Harvard President Lawrence Summers illustrates the kind of thinking that emerges from neoclassical economics. Summers is the same former chief economist of the World Bank who sparked international outrage after his infamous memo advocating pollution trading was leaked in the early 1990s. “Just between you and me, shouldn’t the World Bank be encouraging MORE migration of the dirty industries to the LDCS [Less Developed Countries]?” the memo inquired. “I think the economic logic behind dumping a load of toxic waste in the lowest wage country is impeccable and we should face up to that.... I’ve always thought that under-populated countries in Africa are vastly UNDER-polluted....”
Brazil’s then-Secretary of the Environment, José Lutzenburger, replied: “Your reasoning is perfectly logical but totally insane.... Your thoughts [provide] a concrete example of the unbelievable alienation, reductionist thinking, social ruthlessness and the arrogant ignorance of many conventional ‘economists’ concerning the nature of the world we live in.”
Summers later claimed the memo was intended ironically, while reports suggested it was written by an aide. In any case, Summers devoted his 2003/2004 prayer address at Harvard to a “moral” defense of sweatshop labor, calling it the “best alternative” for workers in low-wage countries.
“You can’t ignore the academic foundations for what’s going on in politics,” says Jessie Marglin, a Harvard sophomore with SHARE. SHARE didn’t want a liberal class with its own hegemony of ideas. It wanted “a critical class in which you have all the perspectives rather than just that of the right.” Without an academic basis for criticism, other approaches “aren’t legitimized by the institution,” she says. “It becomes their word versus Professor Feldstein, who is very powerful.”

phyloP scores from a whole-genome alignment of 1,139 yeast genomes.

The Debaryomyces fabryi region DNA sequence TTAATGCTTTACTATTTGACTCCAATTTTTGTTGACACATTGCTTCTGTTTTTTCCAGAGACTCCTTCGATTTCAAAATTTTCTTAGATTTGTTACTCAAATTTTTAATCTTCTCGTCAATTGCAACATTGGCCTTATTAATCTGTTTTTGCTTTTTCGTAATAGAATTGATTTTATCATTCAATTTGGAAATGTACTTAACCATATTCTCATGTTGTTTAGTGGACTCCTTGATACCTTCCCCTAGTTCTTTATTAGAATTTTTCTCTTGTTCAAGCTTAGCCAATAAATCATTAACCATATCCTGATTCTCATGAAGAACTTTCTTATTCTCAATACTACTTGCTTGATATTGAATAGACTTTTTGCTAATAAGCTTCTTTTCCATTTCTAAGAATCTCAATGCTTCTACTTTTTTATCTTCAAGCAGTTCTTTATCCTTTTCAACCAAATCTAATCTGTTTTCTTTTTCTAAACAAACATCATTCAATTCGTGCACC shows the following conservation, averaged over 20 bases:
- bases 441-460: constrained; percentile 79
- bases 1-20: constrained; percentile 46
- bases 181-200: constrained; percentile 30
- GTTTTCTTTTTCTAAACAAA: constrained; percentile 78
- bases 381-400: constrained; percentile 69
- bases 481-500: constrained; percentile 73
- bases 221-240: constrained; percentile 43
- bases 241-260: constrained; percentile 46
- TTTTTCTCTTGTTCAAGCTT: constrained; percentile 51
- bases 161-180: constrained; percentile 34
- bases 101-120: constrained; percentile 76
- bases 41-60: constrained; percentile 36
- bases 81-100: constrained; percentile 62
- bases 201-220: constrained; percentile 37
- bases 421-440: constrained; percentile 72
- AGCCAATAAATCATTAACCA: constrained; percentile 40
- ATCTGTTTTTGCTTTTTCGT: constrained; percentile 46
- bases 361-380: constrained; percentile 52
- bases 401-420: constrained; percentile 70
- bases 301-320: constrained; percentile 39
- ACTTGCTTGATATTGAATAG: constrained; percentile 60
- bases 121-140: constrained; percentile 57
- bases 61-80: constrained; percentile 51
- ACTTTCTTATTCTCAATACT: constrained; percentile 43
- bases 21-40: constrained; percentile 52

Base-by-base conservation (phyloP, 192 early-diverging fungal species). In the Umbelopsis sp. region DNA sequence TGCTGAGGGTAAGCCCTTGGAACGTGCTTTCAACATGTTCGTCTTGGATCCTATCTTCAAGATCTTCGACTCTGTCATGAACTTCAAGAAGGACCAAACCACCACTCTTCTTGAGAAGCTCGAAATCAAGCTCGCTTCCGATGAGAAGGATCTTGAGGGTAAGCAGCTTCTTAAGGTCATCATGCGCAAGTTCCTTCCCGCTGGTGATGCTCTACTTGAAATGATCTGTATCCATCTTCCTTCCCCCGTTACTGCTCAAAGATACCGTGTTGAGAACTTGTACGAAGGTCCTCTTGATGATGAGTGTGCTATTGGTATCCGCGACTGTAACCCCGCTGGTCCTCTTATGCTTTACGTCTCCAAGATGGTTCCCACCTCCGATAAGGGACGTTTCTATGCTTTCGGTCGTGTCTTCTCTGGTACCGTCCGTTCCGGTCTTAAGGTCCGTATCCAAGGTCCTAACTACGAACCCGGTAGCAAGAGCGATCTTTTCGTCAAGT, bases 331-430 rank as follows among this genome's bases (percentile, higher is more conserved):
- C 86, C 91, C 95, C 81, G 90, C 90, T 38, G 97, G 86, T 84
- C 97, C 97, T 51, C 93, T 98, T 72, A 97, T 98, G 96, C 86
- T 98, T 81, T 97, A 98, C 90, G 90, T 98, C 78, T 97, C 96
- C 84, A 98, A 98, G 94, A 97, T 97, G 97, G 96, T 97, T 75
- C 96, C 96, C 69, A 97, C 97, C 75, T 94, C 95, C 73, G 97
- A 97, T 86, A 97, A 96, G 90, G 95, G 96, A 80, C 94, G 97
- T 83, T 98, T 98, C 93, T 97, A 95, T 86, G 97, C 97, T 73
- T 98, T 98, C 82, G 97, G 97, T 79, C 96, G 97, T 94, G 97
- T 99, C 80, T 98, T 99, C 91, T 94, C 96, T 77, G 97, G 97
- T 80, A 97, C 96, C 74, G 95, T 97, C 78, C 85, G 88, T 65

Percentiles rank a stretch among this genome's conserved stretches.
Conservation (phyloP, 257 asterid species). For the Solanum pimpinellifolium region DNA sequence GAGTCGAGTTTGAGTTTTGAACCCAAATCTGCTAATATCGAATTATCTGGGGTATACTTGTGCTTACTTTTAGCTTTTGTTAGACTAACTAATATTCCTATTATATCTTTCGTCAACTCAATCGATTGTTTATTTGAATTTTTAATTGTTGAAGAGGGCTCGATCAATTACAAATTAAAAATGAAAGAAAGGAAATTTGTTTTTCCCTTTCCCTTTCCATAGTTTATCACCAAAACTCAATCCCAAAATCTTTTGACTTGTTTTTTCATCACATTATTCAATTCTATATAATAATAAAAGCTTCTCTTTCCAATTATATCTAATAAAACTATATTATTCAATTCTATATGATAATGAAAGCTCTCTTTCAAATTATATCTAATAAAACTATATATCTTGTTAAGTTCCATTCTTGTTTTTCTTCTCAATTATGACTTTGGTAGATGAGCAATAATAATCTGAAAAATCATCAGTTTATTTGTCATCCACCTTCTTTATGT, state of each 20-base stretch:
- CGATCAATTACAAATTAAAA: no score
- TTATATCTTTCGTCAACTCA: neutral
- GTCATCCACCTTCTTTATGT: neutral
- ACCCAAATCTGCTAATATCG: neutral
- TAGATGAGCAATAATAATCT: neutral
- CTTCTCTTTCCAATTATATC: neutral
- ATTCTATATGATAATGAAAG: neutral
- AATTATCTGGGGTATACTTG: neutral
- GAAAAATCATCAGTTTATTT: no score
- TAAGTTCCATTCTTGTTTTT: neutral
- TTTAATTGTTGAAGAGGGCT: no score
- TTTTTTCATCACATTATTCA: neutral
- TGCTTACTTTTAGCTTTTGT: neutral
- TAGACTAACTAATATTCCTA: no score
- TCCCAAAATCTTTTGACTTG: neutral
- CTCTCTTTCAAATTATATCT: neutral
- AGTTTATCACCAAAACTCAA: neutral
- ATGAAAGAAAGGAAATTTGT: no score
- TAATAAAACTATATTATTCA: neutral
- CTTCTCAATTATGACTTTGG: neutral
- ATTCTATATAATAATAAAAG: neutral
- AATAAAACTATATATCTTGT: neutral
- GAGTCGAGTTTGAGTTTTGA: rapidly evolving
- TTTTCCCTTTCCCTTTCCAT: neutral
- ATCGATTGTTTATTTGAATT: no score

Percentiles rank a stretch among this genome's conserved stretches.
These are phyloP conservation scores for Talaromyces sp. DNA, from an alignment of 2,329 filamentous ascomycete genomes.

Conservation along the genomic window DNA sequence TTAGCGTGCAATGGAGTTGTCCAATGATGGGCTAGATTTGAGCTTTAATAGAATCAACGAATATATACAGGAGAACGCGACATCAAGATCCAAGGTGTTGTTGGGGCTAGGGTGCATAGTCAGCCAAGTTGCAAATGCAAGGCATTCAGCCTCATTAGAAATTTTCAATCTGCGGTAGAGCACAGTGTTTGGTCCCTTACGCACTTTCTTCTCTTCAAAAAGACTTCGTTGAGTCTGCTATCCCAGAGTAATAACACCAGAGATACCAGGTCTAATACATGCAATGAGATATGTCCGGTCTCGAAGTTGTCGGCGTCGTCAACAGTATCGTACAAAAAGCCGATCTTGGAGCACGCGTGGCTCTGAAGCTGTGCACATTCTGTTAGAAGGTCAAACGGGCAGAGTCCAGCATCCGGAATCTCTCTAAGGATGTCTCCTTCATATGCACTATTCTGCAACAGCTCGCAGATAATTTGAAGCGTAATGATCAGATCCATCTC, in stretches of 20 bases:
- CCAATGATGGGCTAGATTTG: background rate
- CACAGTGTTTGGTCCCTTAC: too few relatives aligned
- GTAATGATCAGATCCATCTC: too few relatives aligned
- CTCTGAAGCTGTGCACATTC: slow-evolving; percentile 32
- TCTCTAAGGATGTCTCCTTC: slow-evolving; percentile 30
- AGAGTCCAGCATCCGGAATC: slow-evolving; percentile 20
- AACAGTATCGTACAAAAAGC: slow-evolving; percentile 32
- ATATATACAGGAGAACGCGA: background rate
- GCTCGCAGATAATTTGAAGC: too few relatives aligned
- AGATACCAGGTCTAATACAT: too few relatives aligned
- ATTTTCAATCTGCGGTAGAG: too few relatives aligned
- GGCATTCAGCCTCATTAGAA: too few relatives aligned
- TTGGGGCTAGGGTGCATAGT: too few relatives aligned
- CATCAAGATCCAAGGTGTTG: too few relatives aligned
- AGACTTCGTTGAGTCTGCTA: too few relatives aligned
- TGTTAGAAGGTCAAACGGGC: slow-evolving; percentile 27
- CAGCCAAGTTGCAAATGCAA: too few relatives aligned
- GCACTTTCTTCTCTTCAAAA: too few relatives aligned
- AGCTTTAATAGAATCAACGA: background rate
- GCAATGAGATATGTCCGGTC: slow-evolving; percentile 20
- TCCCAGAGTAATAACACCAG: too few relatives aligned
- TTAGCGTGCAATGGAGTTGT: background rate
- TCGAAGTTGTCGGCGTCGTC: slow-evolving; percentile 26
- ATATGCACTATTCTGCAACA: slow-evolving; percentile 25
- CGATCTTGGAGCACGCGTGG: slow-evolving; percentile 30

Harvard economics professor Stephen Marglin, Jessie’s father, teaches the new course outside the Department. An Economics Department faculty member since 1967, Marglin was the tail end of a generation formed by the Great Depression and World War II. “This generation,” he says, “believed that in some cases markets could be the solution, but that markets could also be the problem.”
He considers that the Harvard economics department refused to sponsor the new course because “they believe that economics is like physics, it’s like a science [in that] there is a correct version and there is no room for dispute about what the fundamentals are anymore than you would countenance an alternative physics course.” It has often been said that the field of economics suffers from “physics-envy” – the desire to view itself as a hard science rather than the social science that it actually is.
His new course still uses the Ec 10 textbook, but includes a critical evaluation of the underlying assumptions. Marglin wants to provide balance, rather than bias.
“I’m trying to provide ammunition for people to question what it is about this economic [system] that makes them want to go out in the streets to protest it,” he says. “I’m responding in part to what’s going on and I think the post-autistic economics group is responding to that. Economics doesn’t lead politics, it follows politics. Until there is a broadening of the political spectrum beyond a protest in Seattle or a protest in Washington, there will not be a broader economics. People like me can plant a few seeds but those seeds won’t germinate until the conditions are a lot more suitable.”
The revolution is spreading. A slogan emblazoned on a wall on a Madrid campus, where the PAE movement has been making inroads, makes its case: “¡La economía es de gente, no de curvas!” – “Economics is about people, not curves!”
Deborah Campbell is the author of This Heated Place, a literary exploration of the Israeli-Palestinian conflict, and an associate editor at Adbusters magazine. A version of this article has been translated for inclusion in the Chinese edition of The Crisis in Economics and will appear in a German book on economics.